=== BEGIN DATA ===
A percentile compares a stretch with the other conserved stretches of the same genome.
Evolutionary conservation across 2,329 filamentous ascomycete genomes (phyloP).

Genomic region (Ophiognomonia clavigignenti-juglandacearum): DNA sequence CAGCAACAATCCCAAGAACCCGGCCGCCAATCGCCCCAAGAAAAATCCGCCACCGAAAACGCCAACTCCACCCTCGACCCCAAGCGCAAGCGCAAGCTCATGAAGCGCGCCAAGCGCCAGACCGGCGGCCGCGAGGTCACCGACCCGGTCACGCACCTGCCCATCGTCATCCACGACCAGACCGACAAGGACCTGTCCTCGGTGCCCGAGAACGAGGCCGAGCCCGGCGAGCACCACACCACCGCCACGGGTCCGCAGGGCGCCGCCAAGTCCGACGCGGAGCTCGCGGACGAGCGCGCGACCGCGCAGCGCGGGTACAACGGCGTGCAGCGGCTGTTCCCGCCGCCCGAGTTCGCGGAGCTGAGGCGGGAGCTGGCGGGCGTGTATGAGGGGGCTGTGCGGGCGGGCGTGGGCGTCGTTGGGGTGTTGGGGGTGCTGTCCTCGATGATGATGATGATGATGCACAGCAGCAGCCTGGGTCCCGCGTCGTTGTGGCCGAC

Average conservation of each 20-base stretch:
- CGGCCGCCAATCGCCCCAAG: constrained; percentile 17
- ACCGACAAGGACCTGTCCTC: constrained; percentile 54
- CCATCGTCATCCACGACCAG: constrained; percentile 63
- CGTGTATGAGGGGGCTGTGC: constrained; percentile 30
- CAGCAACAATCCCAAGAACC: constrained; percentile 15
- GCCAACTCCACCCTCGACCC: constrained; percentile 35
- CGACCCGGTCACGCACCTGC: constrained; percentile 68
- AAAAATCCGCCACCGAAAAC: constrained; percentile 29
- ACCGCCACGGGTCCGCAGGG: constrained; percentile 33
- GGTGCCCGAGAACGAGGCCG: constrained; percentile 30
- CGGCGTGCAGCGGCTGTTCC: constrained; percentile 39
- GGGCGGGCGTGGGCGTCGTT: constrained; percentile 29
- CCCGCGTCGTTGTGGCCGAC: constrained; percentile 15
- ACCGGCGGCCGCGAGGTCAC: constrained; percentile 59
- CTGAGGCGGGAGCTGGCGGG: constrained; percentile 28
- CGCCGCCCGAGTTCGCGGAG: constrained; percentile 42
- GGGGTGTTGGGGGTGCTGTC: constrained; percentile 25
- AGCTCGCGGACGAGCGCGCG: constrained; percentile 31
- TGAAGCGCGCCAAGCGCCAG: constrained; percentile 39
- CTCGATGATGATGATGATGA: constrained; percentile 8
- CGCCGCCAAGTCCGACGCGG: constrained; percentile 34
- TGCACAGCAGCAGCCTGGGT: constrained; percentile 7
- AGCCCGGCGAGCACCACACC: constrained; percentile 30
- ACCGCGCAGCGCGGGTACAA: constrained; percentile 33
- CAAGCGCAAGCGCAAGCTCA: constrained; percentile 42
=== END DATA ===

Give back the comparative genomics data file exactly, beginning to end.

A percentile compares a stretch with the other conserved stretches of the same genome.
Evolutionary conservation across 2,329 filamentous ascomycete genomes (phyloP).

Genomic region (Ophiognomonia clavigignenti-juglandacearum): DNA sequence CAGCAACAATCCCAAGAACCCGGCCGCCAATCGCCCCAAGAAAAATCCGCCACCGAAAACGCCAACTCCACCCTCGACCCCAAGCGCAAGCGCAAGCTCATGAAGCGCGCCAAGCGCCAGACCGGCGGCCGCGAGGTCACCGACCCGGTCACGCACCTGCCCATCGTCATCCACGACCAGACCGACAAGGACCTGTCCTCGGTGCCCGAGAACGAGGCCGAGCCCGGCGAGCACCACACCACCGCCACGGGTCCGCAGGGCGCCGCCAAGTCCGACGCGGAGCTCGCGGACGAGCGCGCGACCGCGCAGCGCGGGTACAACGGCGTGCAGCGGCTGTTCCCGCCGCCCGAGTTCGCGGAGCTGAGGCGGGAGCTGGCGGGCGTGTATGAGGGGGCTGTGCGGGCGGGCGTGGGCGTCGTTGGGGTGTTGGGGGTGCTGTCCTCGATGATGATGATGATGATGCACAGCAGCAGCCTGGGTCCCGCGTCGTTGTGGCCGAC

Average conservation of each 20-base stretch:
- CGGCCGCCAATCGCCCCAAG: constrained; percentile 17
- ACCGACAAGGACCTGTCCTC: constrained; percentile 54
- CCATCGTCATCCACGACCAG: constrained; percentile 63
- CGTGTATGAGGGGGCTGTGC: constrained; percentile 30
- CAGCAACAATCCCAAGAACC: constrained; percentile 15
- GCCAACTCCACCCTCGACCC: constrained; percentile 35
- CGACCCGGTCACGCACCTGC: constrained; percentile 68
- AAAAATCCGCCACCGAAAAC: constrained; percentile 29
- ACCGCCACGGGTCCGCAGGG: constrained; percentile 33
- GGTGCCCGAGAACGAGGCCG: constrained; percentile 30
- CGGCGTGCAGCGGCTGTTCC: constrained; percentile 39
- GGGCGGGCGTGGGCGTCGTT: constrained; percentile 29
- CCCGCGTCGTTGTGGCCGAC: constrained; percentile 15
- ACCGGCGGCCGCGAGGTCAC: constrained; percentile 59
- CTGAGGCGGGAGCTGGCGGG: constrained; percentile 28
- CGCCGCCCGAGTTCGCGGAG: constrained; percentile 42
- GGGGTGTTGGGGGTGCTGTC: constrained; percentile 25
- AGCTCGCGGACGAGCGCGCG: constrained; percentile 31
- TGAAGCGCGCCAAGCGCCAG: constrained; percentile 39
- CTCGATGATGATGATGATGA: constrained; percentile 8
- CGCCGCCAAGTCCGACGCGG: constrained; percentile 34
- TGCACAGCAGCAGCCTGGGT: constrained; percentile 7
- AGCCCGGCGAGCACCACACC: constrained; percentile 30
- ACCGCGCAGCGCGGGTACAA: constrained; percentile 33
- CAAGCGCAAGCGCAAGCTCA: constrained; percentile 42